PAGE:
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Brazil — from euphoria to despair



LAB launches the first of its new series of Special Reports, available both in print and e-book formats:

Brazil Under the Workers’ Party: from Euphoria to Despair

Like all forthcoming LAB publications, this title is co-published with LAB’s new publishing partner, Practical Action Publishing, through whose Development Bookshop the title can be purchased (see link below). Please join a discussion on this subject here. The Brazilian left is in disarray in Brazil. What has happened to the hopes kindled by the election of the country’s first working class president, Lula, back in October 2002? In this book, “Brazil under the PT: from euphoria to despair”, published today, Sue Branford and Jan Rocha look at what has gone wrong. The book is available here (£7.95 for the paperback and £6.99 for the e-book). Here are some views of the book: ‘This book offers a fresh and highly informative introduction to the history, achievements and limitations of the federal administrations led by the Workers’ Party (PT) in Brazil. Brazilian society and its economy have been transformed under Luís Inácio Lula da Silva and Dilma Rousseff. However, today the PT model is in crisis. Sue Branford and Jan Rocha explain better than anyone else why this is the case, and why it is important to reconstitute and relaunch the left in Brazil.’ Professor Alfredo Saad-Filho, SOAS, University of London ‘Sue Branford and Jan Rocha, brilliant chroniclers of Brazil’s recent history, explain in this alarming and riveting book the popular disenchantment that now faces the Workers’ Party, leaving the country vulnerable to the return of the right, and to the possible collapse not just of its  left-wing government but of the “pink tide” in Latin America as a whole.’ Richard Gott, author of Hugo Chávez and the Bolivarian RevolutionBrazil under the Workers’ Party is hugely enlightening, a balanced but critical analysis of a tumultuous period. It manages to give a strong sense of the tendencies, movements, debates and dilemmas, while steering through their detail, to arrive at a sober and sobering appraisal of the PT’s record in government.’ David H. Treece, Camoens Professor of Portuguese, King’s College London ‘Sue Branford and Jan Rocha’s gutsy new book provides a succinct yet thoughtful contribution to a growing debate over Brazil’s Workers’ Party and its experience at the helm of four national governments since 2003. Two seasoned journalists, who know Brazil inside out, tell an effective story. Their tale, above all, captures the climate of angst, uncertainty and frustration among the Brazilian left, as President Dilma Rousseff enters her second term in office.’ Miguel Carter, Founding Director, DEMOS – Centro para la Democracia, la Creatividad y la Inclusión Social, Asunción ‘Branford and Rocha are amongst the most careful, committed and insightful analysts of Brazil and have followed the history of the PT from its origins. What they write here is of immense importance. They show that there is much to learn from the ambivalent and disappointing fate of a world-changing historical project. I recommend this book enthusiastically and strongly.’ Hilary Wainwright, founding editor, Red Pepper, Fellow of the Transnational Institute ‘Branford and Rocha’s thoughtful study of the rise and fall of the Workers’ Party in Brazil should be required reading for all those seeking to understand the crisis facing social democratic parties the world over. The party’s rejection of agrarian reform, tax justice or structural political change lost it the support of Brazil’s powerful social movements, while its recent adoption of classic austerity policies has forfeited its very legitimacy. The authors’ conclusion is a compelling one: for left parties, transformative social and political change is the only hope of success.’ John Hilary, Executive Director, War on Want, author of The Poverty of Capitalism ‘This book is lively, imaginative and provocative. Not everyone will agree with its critique of recent PT governments, but it will spark debate about the recent political history and possible futures of Brazil.’ Professor Anthony Pereira, Director, King’s Brazil Institute, King’s College London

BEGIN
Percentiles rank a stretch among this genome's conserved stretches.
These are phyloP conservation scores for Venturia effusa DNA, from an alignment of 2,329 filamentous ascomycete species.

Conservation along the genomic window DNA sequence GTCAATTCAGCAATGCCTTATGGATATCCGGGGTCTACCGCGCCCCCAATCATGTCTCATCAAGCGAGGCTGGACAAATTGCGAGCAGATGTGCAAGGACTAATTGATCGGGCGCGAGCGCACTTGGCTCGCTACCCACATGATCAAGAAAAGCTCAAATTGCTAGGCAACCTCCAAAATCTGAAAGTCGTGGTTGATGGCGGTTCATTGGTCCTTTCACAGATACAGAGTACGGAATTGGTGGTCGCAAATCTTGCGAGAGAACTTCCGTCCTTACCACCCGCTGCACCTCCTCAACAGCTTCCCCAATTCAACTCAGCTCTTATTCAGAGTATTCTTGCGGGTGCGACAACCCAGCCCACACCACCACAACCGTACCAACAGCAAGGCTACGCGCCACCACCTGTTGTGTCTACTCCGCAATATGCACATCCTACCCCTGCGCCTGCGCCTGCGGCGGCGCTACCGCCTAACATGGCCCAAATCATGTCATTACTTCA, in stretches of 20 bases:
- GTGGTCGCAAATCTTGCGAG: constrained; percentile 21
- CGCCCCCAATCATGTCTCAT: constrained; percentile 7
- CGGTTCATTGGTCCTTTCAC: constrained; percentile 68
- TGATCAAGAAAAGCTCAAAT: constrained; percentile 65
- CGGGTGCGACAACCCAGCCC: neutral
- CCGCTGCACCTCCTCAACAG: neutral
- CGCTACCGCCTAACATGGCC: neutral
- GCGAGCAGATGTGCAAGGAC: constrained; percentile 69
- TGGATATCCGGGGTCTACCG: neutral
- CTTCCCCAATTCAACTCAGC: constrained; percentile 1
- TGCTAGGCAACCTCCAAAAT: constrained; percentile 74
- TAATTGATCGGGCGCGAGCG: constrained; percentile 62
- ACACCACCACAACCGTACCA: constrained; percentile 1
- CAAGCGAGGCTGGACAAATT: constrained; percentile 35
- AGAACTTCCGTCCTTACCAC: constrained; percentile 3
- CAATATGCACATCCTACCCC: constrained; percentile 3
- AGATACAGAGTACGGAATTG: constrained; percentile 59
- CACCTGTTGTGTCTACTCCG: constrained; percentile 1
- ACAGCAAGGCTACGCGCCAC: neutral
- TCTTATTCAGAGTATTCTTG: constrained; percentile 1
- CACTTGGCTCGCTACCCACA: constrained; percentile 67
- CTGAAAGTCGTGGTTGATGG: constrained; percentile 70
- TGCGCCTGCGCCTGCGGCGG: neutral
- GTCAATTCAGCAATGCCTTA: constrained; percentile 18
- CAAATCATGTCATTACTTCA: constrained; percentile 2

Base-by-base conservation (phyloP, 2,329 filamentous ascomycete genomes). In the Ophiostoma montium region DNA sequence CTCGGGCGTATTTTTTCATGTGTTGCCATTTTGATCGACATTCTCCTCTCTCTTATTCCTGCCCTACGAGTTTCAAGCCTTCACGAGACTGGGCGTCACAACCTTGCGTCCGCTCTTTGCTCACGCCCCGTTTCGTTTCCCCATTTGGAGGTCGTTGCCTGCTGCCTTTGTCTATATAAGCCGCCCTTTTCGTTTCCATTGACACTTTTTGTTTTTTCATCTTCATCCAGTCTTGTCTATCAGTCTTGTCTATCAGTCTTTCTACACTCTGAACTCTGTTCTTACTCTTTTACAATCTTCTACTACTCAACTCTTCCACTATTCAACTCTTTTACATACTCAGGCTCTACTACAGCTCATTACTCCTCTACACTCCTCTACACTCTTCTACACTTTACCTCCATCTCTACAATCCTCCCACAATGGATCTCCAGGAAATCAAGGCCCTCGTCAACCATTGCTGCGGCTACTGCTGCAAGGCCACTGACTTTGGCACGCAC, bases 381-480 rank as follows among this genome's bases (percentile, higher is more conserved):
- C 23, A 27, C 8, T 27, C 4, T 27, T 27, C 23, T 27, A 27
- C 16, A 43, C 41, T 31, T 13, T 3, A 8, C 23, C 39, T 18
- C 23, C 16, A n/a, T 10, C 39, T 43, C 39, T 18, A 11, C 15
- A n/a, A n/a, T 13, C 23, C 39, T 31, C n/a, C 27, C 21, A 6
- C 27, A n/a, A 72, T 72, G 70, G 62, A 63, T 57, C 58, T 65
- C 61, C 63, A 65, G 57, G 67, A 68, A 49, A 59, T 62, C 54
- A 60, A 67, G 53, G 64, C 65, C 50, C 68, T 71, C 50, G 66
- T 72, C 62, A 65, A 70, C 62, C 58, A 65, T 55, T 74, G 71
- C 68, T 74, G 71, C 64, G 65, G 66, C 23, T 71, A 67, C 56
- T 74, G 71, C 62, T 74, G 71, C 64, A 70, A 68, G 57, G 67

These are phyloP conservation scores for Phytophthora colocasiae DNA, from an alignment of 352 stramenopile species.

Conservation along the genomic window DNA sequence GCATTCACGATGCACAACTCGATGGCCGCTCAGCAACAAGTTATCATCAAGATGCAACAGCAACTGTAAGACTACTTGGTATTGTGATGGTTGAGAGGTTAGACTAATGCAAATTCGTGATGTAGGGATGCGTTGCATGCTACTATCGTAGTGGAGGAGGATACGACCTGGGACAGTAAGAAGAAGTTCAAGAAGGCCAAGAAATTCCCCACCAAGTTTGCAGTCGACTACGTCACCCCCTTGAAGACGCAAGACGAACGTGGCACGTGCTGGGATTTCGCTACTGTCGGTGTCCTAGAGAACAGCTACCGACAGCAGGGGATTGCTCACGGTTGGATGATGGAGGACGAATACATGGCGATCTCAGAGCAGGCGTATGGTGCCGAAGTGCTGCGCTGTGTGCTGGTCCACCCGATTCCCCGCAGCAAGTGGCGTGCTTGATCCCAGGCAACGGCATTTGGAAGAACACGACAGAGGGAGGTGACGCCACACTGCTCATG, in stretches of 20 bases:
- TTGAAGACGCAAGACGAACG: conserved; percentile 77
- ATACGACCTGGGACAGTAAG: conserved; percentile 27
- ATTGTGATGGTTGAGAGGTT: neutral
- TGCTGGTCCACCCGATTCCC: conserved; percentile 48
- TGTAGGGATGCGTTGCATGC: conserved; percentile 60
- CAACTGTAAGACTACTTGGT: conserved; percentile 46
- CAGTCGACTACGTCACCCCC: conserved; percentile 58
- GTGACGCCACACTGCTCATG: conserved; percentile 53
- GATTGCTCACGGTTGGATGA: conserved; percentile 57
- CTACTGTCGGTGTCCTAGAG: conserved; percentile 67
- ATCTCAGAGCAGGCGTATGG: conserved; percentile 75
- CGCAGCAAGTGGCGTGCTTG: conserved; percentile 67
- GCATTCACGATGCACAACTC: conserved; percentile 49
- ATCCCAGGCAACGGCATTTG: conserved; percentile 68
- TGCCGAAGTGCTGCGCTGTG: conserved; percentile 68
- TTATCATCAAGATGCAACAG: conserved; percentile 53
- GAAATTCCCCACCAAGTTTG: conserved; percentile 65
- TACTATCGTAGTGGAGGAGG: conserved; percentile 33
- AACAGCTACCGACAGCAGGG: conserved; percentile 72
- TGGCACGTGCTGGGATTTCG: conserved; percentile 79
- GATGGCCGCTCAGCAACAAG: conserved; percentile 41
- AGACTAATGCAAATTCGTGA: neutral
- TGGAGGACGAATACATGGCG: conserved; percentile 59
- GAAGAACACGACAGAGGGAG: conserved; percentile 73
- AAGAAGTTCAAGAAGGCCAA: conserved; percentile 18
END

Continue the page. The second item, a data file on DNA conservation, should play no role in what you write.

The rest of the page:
The next LAB Special Report, to be published Autumn 2015, is: Nicaragua’s Grand Canal: Economic Miracle or Folie de Grandeur? by Russell White. Future titles will cover Argentina under the Kirchners and Mining and Communities in Latin America. For a list of all current LAB publications, see the Development Bookshop website.  

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